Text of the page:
Lucile Desmoulins is characterized as somewhat shallow, an extravagant spender, and easily frightened; in the novel, she spends the whole night of August 10, 1792, when the monarchy was overthrown, weeping in a corner while her husband goes off to fight. On the contrary, we know that Lucile acted bravely that night, comforting a friend, Louise Robert, who was afraid that her husband would not come back from the fighting (see the recent edition of Lucile Desmoulins' diaries, 1995). In contrast to her husband, who cried on the way to the guillotine, Lucile went bravely to her execution in 1794; there is no doubt at all about her courage. Far from being shallow-minded, Lucile was quite an intellectual, although probably not quite on the same level as Manon Roland (see Lucile's diaries, where she discusses her reading, and also the Bertaud biography).

Piercy also makes some minor factual errors. She makes François Buzot and another Girondist leader, Jean-Baptiste Louvet, members of the Legislative Assembly (1791-1792), when in fact they were not. Buzot was a member of the National Constituant Assembly (1789-1791; the former Estates-General), which decreed that its members should not be re-elected to its successor, the Legislative Assembly; later, he was elected to the National Convention in 1792. Louvet was not a member of any national assembly until he was elected to the National Convention. Also, in Piercy's novel the Revolutionary Calendar is adopted too soon; the calendar was actually adopted towards the end of 1793, but Piercy speaks of its use in her chapter on the king's trial in January 1793 (p. 335).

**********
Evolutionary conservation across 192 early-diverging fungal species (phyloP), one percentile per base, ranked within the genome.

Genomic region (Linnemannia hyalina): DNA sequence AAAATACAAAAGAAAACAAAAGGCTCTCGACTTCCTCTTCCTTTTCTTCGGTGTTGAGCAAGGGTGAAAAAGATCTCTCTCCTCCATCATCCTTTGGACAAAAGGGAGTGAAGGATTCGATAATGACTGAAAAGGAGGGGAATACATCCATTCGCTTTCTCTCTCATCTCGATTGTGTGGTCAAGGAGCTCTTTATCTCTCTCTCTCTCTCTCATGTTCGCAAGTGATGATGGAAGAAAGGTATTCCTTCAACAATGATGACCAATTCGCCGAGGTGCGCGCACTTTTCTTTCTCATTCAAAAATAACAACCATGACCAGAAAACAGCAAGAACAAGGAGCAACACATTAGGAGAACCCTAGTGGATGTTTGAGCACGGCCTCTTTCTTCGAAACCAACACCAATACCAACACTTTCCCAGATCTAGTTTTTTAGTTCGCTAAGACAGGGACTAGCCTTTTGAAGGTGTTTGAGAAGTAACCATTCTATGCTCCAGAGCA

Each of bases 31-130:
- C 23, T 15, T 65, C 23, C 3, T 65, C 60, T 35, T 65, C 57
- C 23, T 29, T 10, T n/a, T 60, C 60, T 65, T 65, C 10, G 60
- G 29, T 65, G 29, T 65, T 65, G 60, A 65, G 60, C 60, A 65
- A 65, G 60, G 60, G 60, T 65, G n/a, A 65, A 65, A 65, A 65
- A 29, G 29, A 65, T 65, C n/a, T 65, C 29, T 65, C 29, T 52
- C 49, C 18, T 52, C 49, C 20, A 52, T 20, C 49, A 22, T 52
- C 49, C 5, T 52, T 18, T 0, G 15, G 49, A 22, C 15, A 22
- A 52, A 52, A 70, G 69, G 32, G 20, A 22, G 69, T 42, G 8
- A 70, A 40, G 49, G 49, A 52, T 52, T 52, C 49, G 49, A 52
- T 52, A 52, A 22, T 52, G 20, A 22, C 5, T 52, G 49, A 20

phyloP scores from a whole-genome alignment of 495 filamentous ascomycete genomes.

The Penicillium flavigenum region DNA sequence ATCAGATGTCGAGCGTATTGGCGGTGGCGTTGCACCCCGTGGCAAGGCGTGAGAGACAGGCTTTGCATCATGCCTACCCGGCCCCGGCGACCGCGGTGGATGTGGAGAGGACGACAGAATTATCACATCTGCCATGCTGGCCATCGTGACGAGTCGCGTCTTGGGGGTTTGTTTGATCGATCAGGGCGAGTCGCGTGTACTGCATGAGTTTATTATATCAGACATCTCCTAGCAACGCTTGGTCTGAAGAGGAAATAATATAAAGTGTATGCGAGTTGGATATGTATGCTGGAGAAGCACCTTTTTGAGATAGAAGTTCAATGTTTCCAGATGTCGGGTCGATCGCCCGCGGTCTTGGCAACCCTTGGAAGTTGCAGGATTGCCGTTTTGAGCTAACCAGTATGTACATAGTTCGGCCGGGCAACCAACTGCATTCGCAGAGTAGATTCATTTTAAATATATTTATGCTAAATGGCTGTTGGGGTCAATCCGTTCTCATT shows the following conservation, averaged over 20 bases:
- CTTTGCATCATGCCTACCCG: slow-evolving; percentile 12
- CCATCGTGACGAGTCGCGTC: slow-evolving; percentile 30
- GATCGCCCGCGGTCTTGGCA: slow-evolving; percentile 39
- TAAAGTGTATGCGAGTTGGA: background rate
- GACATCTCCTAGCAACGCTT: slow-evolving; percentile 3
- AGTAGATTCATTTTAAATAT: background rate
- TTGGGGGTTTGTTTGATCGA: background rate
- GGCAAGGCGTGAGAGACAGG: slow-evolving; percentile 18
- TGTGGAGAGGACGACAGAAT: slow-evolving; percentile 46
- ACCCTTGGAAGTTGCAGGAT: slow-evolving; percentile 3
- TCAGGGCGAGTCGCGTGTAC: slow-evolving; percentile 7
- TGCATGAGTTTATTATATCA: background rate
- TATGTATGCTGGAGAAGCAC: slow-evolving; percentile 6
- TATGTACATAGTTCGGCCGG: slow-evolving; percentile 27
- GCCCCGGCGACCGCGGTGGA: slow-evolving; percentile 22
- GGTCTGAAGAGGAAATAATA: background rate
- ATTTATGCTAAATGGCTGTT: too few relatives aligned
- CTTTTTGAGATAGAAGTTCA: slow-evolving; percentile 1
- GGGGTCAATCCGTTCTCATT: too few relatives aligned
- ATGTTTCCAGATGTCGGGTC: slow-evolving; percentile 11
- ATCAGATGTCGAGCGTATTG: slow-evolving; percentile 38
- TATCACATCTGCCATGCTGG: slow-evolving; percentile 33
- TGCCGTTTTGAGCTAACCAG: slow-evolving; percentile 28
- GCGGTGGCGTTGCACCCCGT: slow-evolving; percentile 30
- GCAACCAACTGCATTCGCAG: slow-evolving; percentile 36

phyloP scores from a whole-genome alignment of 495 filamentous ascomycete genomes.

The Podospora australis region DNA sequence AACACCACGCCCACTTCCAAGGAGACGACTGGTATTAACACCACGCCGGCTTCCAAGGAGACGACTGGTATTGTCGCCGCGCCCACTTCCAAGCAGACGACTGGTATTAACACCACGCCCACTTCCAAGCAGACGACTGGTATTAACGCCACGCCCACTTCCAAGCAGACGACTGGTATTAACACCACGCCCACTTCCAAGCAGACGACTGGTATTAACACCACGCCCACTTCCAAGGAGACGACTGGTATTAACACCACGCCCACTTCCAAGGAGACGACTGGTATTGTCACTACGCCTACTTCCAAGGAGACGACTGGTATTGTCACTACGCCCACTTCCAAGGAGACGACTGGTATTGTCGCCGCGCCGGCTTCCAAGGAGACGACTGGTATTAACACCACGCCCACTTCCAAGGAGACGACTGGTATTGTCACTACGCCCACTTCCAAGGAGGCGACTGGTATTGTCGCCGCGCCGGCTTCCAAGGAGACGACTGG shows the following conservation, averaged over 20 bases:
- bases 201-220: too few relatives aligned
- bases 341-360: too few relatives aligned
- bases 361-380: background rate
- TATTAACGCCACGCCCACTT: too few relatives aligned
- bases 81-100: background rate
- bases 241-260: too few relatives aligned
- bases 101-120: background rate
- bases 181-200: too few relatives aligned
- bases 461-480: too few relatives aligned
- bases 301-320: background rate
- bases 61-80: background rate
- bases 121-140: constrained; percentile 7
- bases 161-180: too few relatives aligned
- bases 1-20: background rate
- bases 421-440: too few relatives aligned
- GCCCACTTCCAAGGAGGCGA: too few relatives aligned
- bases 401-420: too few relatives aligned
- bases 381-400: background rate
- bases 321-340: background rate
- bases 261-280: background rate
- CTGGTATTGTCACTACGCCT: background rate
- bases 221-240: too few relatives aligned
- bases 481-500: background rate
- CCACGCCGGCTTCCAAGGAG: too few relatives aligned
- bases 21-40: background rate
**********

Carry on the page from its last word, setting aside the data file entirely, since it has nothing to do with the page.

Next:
For the most part, the novel is well-written. At times, however, Piercy's language is too modern. The use of words such as "boyfriend" and "girlfriend" and phrases such as "nest egg" (p. 200) and "the price...has skyrocketed" (p. 463) are somewhat distracting and give Piercy's dialogue a twentieth-century flavor. Also disturbing is the use of first names--Robespierre is called "Max" and Danton, "Georges"--at a time when even close friends called each other by their last names.